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The press will turn on Obama



A funny thing is about to happen to Barack Obama. No matter how much he thinks he’s ready for it, he isn’t. No matter how many people warn him, he’ll be surprised. And hurt. And angry.

His friends in the press are about to turn on him.

They may not even know it yet, but they will.

They can’t help themselves. They’ve been caught fawning, made fun of for favoritism, become the subject of their own scrutiny.

Which means they won’t be able to resist.

There’s an old parable about a scorpion that asks a frog to carry him across the lake. The frog is afraid of being stung. The scorpion assures him not to worry, that if he stings the frog, they’ll both drown. Of course, halfway across, that’s exactly what he does. “But why?” the frog asks, as both face death. The scorpion’s answer: I can’t help it. It’s my nature.

It’s the press’s nature to turn on those they most adore. The bigger the buildup, the bigger the letdown. Watch the balloon fill with air. Watch them start pricking holes. Watch the balloon lose air. Wait to see if there’s still a balloon at all in the end.

Sen. Barack Obama was in Houston Monday. (AP)

Sen. Barack Obama was in Houston Monday. (AP)

Mark my words. It’s about to begin.

This is not, as conservatives like to believe, an ideological thing. The press may be liberal, in the sense that most of them vote that way and are almost certainly voting for Obama. But they are simultaneously drawn to and repulsed by their own desire for attention, their own importance, their role as makers, cheerleaders and faithless friends.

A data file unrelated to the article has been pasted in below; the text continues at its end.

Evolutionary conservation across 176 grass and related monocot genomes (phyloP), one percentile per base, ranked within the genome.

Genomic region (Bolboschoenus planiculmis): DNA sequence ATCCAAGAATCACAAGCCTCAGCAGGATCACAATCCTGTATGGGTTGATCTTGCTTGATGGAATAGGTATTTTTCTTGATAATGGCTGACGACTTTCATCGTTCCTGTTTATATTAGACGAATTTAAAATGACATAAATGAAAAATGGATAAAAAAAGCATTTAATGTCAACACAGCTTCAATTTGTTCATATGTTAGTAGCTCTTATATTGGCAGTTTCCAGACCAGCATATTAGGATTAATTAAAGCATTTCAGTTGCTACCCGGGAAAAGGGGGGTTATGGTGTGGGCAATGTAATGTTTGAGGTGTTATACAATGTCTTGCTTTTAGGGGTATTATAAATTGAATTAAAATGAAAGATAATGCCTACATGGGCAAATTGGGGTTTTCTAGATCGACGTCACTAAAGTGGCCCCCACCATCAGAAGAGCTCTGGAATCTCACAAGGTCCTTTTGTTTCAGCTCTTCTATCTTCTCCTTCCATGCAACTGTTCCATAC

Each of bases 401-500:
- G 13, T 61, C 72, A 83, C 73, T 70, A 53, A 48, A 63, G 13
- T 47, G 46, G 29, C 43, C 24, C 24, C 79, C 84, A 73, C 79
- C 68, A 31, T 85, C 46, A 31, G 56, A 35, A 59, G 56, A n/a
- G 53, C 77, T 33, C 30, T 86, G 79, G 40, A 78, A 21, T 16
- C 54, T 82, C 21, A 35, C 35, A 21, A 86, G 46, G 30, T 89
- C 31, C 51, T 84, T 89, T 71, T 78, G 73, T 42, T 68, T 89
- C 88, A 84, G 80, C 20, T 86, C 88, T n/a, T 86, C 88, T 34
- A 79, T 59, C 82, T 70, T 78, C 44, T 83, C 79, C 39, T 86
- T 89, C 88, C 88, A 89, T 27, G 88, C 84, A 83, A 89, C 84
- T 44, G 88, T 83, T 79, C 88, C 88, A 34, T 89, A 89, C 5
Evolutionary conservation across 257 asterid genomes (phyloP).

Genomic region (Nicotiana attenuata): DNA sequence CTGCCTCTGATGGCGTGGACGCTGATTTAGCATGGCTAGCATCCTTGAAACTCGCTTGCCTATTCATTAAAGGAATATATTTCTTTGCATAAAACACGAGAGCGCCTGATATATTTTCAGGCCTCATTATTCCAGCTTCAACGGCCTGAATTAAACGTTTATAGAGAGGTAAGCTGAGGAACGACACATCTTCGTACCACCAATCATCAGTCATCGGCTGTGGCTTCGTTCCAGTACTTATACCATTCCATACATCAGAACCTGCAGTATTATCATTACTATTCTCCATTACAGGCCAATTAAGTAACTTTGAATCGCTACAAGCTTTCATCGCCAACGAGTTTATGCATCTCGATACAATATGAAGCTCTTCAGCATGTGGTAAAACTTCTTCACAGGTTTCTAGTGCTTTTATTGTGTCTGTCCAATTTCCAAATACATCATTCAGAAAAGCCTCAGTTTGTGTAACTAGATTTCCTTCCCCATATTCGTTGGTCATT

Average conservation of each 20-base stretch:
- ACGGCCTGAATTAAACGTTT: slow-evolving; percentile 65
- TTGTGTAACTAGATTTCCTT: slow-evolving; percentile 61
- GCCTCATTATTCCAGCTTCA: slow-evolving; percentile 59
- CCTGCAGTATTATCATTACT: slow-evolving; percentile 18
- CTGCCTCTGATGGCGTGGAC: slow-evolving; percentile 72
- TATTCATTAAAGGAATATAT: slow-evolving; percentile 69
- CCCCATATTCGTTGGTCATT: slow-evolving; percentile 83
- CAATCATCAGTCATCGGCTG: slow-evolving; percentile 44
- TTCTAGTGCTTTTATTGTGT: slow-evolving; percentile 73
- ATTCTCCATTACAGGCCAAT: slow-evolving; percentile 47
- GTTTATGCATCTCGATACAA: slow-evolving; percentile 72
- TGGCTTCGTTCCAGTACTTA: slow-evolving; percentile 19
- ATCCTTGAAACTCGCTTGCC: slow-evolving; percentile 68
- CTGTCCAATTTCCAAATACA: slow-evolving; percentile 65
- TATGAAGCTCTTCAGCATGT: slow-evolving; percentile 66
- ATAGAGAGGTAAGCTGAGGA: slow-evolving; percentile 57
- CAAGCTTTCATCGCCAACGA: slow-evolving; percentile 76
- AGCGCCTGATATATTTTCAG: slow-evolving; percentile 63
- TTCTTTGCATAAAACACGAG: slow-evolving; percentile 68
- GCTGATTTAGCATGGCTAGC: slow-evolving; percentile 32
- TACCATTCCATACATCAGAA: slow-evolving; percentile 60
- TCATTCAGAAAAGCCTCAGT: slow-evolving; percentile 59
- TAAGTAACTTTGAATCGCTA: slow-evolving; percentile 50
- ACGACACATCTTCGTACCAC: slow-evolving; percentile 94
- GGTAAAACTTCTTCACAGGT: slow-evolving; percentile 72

The press had plenty of reason to feel burnt by the Clintons, having fallen for him once, big time, only to find themselves, in their book, manipulated and misled. That is not, I should add, how the Clintons saw it. They saw it as the press turning on them, which was also true. That is no doubt how Barack Obama will also see it, and he will, to a certain extent, be right.

Here it comes: Is Barack pro- Israel enough? Is he tough enough? Is he substantive enough? What about his past? What about those votes in the Illinois Senate? What exactly has he accomplished?

And, most important of all, has he been getting a free ride?

It’s not that these questions shouldn’t be asked. They should. But they should be asked throughout the process, not, as is about to happen, in an avalanche, a storm of scrutiny, a blizzard of second-guessing from the very gushers who were, only a few short weeks ago, so busy guzzling Kool-Aid that they didn’t even look to see what it was made of.

The barrage may not have come in time to change the outcome of the Democratic contests earlier this week, or of the nomination fight. In this upside-down world, it would be fitting were the intense scrutiny that should mark the hardest fought primary contest in decades to begin only after it was effectively over. Stranger things have happened. I haven’t counted Hillary out yet. Too many have made that mistake already in this season to jump that gun.

But one thing I do know after nearly 30 years in politics: The press (and I guess that is my crowd now, though I will probably always feel more comfortable with a staff pin than a press dog tag) can be many things to a candidate. They can be pals, fans, drinking buddies, confidantes and cronies. But friends? True, loyal friends? Never.

©2008 Creators Syndicate Inc.

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